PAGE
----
Let me lay out a generic setting for you. Something that has played out many times in my few years of teaching.
I’m out with my husband and we come across some people he knows from [pick a place]. I have never met these people before and after the formal introductions, they ask me what I do for a living. With trepidation, I tell them Im a yoga instructor. Almost immediately, Im informed at how they cant do yoga, they tried the P90X version and were sore for a week or they went to a class once and everything they did hurt. I stand there and politely nod as they tell me their yoga woes. I don’t counter with some sort of sales-pitch, I don’t rattle off statistics or wellness magazine quotes. I just let them say their peace and we move on to the next topic.
In these scenarios, I know the individual isnt trying to talk me out of my profession or insult me in any way. I have always felt as though this was their way of trying to relate to me and Im fine with that. I honestly appreciate the effort, but the by-product is there often is a theme to their dialogue and the theme is: PAIN.
Yoganand Michael Carroll once said (and Im paraphrasing), ‘a pain-free yoga practice will develop infinitely faster than a practice with [any] pain.’ He said this because the first rule of yoga is ‘non-violence’ (Ahimsa). But also because pain is a sign that something is wrong. I repeat: PAIN IS A SIGN THAT SOMETHING IS WRONG!
In the epidemic of being busy, trying to diet (see Radiance’s Odyssey article) and creating an illusion of having ourselves together when really most of us are hanging on as best we can-our society has lost patience for our own bodies and the messages they are sending. If it hurts, it will go away; if we’re sick, we’ll move on despite it; and if it breaks, we’ll get a new one (even if it’s a body part!). But over time, without proper attention, the pain comes back more often, the sickness doesn’t shake and the body part…well, to replace it comes at a price of both time and money-not something everyone has in excess.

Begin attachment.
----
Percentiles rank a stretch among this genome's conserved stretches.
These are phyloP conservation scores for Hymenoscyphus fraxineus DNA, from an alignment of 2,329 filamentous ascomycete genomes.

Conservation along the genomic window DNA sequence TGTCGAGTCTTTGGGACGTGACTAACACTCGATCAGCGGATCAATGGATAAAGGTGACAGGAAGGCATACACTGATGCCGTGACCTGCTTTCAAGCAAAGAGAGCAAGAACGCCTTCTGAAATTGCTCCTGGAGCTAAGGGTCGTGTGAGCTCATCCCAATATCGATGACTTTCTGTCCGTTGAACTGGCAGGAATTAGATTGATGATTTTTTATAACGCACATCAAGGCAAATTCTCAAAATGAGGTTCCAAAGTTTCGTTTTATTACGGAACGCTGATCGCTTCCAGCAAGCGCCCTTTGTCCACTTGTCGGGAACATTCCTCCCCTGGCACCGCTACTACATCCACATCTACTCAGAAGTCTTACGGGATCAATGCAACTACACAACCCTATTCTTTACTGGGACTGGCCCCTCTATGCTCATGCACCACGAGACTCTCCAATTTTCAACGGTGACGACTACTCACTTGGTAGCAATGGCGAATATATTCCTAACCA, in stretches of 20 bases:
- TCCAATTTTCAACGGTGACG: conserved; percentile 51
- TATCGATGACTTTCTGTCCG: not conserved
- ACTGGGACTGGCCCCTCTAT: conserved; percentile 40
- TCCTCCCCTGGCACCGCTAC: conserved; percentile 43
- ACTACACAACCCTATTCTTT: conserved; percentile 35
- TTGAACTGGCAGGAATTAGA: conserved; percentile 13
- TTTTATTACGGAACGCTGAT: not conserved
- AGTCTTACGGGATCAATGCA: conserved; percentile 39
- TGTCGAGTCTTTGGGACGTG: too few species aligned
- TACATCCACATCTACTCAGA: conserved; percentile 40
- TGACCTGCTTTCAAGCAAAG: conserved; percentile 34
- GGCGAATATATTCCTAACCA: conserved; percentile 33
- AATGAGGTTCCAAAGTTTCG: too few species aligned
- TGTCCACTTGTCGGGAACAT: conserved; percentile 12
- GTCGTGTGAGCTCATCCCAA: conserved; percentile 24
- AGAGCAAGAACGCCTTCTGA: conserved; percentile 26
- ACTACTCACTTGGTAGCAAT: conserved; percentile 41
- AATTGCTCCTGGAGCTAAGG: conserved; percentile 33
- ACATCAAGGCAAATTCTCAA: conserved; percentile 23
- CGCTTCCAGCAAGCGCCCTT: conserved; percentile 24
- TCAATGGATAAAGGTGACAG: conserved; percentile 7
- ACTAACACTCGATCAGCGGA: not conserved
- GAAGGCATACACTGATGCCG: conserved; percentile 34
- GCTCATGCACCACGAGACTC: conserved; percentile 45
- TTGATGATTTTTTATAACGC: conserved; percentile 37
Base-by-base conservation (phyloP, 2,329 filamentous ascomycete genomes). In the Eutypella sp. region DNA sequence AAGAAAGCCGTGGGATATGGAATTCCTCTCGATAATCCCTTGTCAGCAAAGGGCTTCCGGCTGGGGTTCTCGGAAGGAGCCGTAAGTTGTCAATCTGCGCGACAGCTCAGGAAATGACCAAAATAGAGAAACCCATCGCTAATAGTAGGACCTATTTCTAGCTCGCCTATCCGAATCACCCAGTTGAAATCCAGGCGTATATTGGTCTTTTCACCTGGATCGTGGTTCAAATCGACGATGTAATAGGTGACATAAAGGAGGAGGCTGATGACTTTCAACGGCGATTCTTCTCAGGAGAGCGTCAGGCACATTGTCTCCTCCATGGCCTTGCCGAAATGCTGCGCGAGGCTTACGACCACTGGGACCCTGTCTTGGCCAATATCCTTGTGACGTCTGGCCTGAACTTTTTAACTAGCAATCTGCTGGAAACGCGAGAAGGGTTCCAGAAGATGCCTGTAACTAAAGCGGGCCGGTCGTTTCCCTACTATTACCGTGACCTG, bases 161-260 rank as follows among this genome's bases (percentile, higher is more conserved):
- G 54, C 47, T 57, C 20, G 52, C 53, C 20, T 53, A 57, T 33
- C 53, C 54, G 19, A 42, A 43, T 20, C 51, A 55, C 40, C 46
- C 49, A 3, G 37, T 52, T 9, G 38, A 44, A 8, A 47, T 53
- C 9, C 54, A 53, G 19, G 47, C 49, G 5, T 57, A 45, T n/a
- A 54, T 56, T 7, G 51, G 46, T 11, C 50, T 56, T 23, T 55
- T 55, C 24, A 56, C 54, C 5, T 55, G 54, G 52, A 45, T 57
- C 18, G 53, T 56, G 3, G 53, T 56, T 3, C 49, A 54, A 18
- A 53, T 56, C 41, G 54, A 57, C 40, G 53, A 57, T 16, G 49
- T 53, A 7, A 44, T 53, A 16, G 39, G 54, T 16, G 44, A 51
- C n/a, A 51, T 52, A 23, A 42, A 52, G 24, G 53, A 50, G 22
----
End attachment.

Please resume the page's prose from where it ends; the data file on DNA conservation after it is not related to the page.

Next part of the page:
I like to think I regularly tell my students that pain is bad and I’ve had many students tell me they appreciate a pain-free message. So when Im standing in front of a room of students and there is a person trying to cram their body into position after position, I cant help but to scratch my head and wonder why they are spending their money to connect with a body they believe they should have, trying to make their body do something they think it should do, as opposed to honoring their true container. I want to stop the class and pull the student aside and tell them, ‘that puzzle piece doesn’t fit, stop pounding it into the board!’
Somewhere this student and the acquaintances from earlier were all were introduced to yoga with, ‘its wonderful, challenging and makes the body feel amazing,’ but they are deeply engrained with society’s message of: ‘challenge is hard and equals pain, but the pain will eventually feel good or go away, I promise’. This message has delivered so many times before to keep this idea alive! Colds wear off, cuts heal, hunger goes away at lunch time. And so they are all waiting for this promise to deliver, all the while going balls-to-the-wall. Because you’re not successful until you’re falling with exhaustion or pain. Gee, that sounds awful.
So I offer you this for the next class, workout or practice you are a part of:
- What if you practiced stopping right before you get into your fullest expression of the posture?
- Can you seek out the little whispers of pain and treat them with as much consideration as you would full-blown pain?
- Can you treat your body with the same amount of kindness and consideration you would request of a doctor or surgeon?
Try these three things in your next few practices and observe how the body responds. Allow yourself a little time to create these awarenesses and then carry them out into your day. Can you carry yourself without pounding your body into position?
Let me know how it goes.